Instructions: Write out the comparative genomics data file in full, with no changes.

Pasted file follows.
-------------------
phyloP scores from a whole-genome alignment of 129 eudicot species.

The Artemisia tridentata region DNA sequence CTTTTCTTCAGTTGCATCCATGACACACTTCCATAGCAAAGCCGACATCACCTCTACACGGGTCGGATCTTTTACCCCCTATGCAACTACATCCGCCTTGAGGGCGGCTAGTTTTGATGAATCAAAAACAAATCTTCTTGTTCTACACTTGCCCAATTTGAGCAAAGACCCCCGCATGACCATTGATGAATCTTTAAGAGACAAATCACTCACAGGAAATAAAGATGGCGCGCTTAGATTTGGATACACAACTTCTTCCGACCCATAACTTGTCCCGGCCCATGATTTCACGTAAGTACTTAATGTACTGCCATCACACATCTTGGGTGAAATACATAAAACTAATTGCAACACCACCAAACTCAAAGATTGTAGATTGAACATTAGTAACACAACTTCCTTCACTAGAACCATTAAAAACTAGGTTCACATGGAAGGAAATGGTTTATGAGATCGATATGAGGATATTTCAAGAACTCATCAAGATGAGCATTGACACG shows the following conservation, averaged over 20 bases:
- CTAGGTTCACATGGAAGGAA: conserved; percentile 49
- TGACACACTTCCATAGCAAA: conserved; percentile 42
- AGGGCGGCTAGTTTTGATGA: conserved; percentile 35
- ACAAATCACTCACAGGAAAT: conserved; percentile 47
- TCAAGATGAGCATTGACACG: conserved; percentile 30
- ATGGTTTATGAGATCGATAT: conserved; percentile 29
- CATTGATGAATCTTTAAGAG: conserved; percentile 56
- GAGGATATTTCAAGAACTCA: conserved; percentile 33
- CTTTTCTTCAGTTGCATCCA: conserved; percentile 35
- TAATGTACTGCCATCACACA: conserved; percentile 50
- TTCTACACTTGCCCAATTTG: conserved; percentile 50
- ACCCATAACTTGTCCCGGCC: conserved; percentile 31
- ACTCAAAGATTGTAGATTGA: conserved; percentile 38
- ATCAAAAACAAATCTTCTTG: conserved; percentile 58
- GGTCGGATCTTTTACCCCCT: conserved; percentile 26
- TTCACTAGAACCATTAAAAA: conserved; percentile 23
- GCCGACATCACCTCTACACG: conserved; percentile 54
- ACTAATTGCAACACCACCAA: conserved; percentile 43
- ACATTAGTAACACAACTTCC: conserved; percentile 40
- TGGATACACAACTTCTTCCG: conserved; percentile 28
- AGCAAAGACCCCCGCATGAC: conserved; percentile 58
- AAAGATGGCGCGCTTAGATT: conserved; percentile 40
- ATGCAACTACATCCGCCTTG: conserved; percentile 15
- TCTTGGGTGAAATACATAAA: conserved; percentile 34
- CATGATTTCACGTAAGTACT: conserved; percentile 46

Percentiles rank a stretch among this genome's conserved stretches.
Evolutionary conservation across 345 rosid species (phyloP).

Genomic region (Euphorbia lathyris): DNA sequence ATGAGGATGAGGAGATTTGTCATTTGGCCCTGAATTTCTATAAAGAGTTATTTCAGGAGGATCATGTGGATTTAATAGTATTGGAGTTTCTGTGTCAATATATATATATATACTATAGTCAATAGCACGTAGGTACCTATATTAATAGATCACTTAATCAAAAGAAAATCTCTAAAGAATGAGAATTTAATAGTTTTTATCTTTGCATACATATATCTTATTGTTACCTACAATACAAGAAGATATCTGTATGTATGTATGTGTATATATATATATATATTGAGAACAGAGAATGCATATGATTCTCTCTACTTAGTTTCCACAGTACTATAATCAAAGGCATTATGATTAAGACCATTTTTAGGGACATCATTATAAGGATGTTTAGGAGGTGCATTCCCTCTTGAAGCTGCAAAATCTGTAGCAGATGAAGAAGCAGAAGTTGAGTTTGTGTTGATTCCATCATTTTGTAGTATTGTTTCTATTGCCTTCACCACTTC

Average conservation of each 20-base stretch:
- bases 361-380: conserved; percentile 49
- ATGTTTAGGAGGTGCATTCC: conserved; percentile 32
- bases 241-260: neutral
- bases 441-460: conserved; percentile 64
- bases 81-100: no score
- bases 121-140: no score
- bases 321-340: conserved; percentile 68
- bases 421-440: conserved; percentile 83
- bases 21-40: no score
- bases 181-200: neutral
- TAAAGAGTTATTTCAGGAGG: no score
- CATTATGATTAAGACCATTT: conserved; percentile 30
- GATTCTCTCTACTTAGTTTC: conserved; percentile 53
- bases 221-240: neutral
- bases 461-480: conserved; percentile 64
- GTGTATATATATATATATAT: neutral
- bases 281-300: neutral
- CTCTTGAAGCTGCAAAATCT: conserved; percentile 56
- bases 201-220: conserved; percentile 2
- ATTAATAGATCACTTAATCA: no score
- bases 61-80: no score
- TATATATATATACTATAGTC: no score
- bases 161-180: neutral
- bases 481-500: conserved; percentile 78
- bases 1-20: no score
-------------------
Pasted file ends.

phyloP scores from a whole-genome alignment of 129 eudicot species.

The Artemisia tridentata region DNA sequence CTTTTCTTCAGTTGCATCCATGACACACTTCCATAGCAAAGCCGACATCACCTCTACACGGGTCGGATCTTTTACCCCCTATGCAACTACATCCGCCTTGAGGGCGGCTAGTTTTGATGAATCAAAAACAAATCTTCTTGTTCTACACTTGCCCAATTTGAGCAAAGACCCCCGCATGACCATTGATGAATCTTTAAGAGACAAATCACTCACAGGAAATAAAGATGGCGCGCTTAGATTTGGATACACAACTTCTTCCGACCCATAACTTGTCCCGGCCCATGATTTCACGTAAGTACTTAATGTACTGCCATCACACATCTTGGGTGAAATACATAAAACTAATTGCAACACCACCAAACTCAAAGATTGTAGATTGAACATTAGTAACACAACTTCCTTCACTAGAACCATTAAAAACTAGGTTCACATGGAAGGAAATGGTTTATGAGATCGATATGAGGATATTTCAAGAACTCATCAAGATGAGCATTGACACG shows the following conservation, averaged over 20 bases:
- CTAGGTTCACATGGAAGGAA: conserved; percentile 49
- TGACACACTTCCATAGCAAA: conserved; percentile 42
- AGGGCGGCTAGTTTTGATGA: conserved; percentile 35
- ACAAATCACTCACAGGAAAT: conserved; percentile 47
- TCAAGATGAGCATTGACACG: conserved; percentile 30
- ATGGTTTATGAGATCGATAT: conserved; percentile 29
- CATTGATGAATCTTTAAGAG: conserved; percentile 56
- GAGGATATTTCAAGAACTCA: conserved; percentile 33
- CTTTTCTTCAGTTGCATCCA: conserved; percentile 35
- TAATGTACTGCCATCACACA: conserved; percentile 50
- TTCTACACTTGCCCAATTTG: conserved; percentile 50
- ACCCATAACTTGTCCCGGCC: conserved; percentile 31
- ACTCAAAGATTGTAGATTGA: conserved; percentile 38
- ATCAAAAACAAATCTTCTTG: conserved; percentile 58
- GGTCGGATCTTTTACCCCCT: conserved; percentile 26
- TTCACTAGAACCATTAAAAA: conserved; percentile 23
- GCCGACATCACCTCTACACG: conserved; percentile 54
- ACTAATTGCAACACCACCAA: conserved; percentile 43
- ACATTAGTAACACAACTTCC: conserved; percentile 40
- TGGATACACAACTTCTTCCG: conserved; percentile 28
- AGCAAAGACCCCCGCATGAC: conserved; percentile 58
- AAAGATGGCGCGCTTAGATT: conserved; percentile 40
- ATGCAACTACATCCGCCTTG: conserved; percentile 15
- TCTTGGGTGAAATACATAAA: conserved; percentile 34
- CATGATTTCACGTAAGTACT: conserved; percentile 46

Percentiles rank a stretch among this genome's conserved stretches.
Evolutionary conservation across 345 rosid species (phyloP).

Genomic region (Euphorbia lathyris): DNA sequence ATGAGGATGAGGAGATTTGTCATTTGGCCCTGAATTTCTATAAAGAGTTATTTCAGGAGGATCATGTGGATTTAATAGTATTGGAGTTTCTGTGTCAATATATATATATATACTATAGTCAATAGCACGTAGGTACCTATATTAATAGATCACTTAATCAAAAGAAAATCTCTAAAGAATGAGAATTTAATAGTTTTTATCTTTGCATACATATATCTTATTGTTACCTACAATACAAGAAGATATCTGTATGTATGTATGTGTATATATATATATATATTGAGAACAGAGAATGCATATGATTCTCTCTACTTAGTTTCCACAGTACTATAATCAAAGGCATTATGATTAAGACCATTTTTAGGGACATCATTATAAGGATGTTTAGGAGGTGCATTCCCTCTTGAAGCTGCAAAATCTGTAGCAGATGAAGAAGCAGAAGTTGAGTTTGTGTTGATTCCATCATTTTGTAGTATTGTTTCTATTGCCTTCACCACTTC

Average conservation of each 20-base stretch:
- bases 361-380: conserved; percentile 49
- ATGTTTAGGAGGTGCATTCC: conserved; percentile 32
- bases 241-260: neutral
- bases 441-460: conserved; percentile 64
- bases 81-100: no score
- bases 121-140: no score
- bases 321-340: conserved; percentile 68
- bases 421-440: conserved; percentile 83
- bases 21-40: no score
- bases 181-200: neutral
- TAAAGAGTTATTTCAGGAGG: no score
- CATTATGATTAAGACCATTT: conserved; percentile 30
- GATTCTCTCTACTTAGTTTC: conserved; percentile 53
- bases 221-240: neutral
- bases 461-480: conserved; percentile 64
- GTGTATATATATATATATAT: neutral
- bases 281-300: neutral
- CTCTTGAAGCTGCAAAATCT: conserved; percentile 56
- bases 201-220: conserved; percentile 2
- ATTAATAGATCACTTAATCA: no score
- bases 61-80: no score
- TATATATATATACTATAGTC: no score
- bases 161-180: neutral
- bases 481-500: conserved; percentile 78
- bases 1-20: no score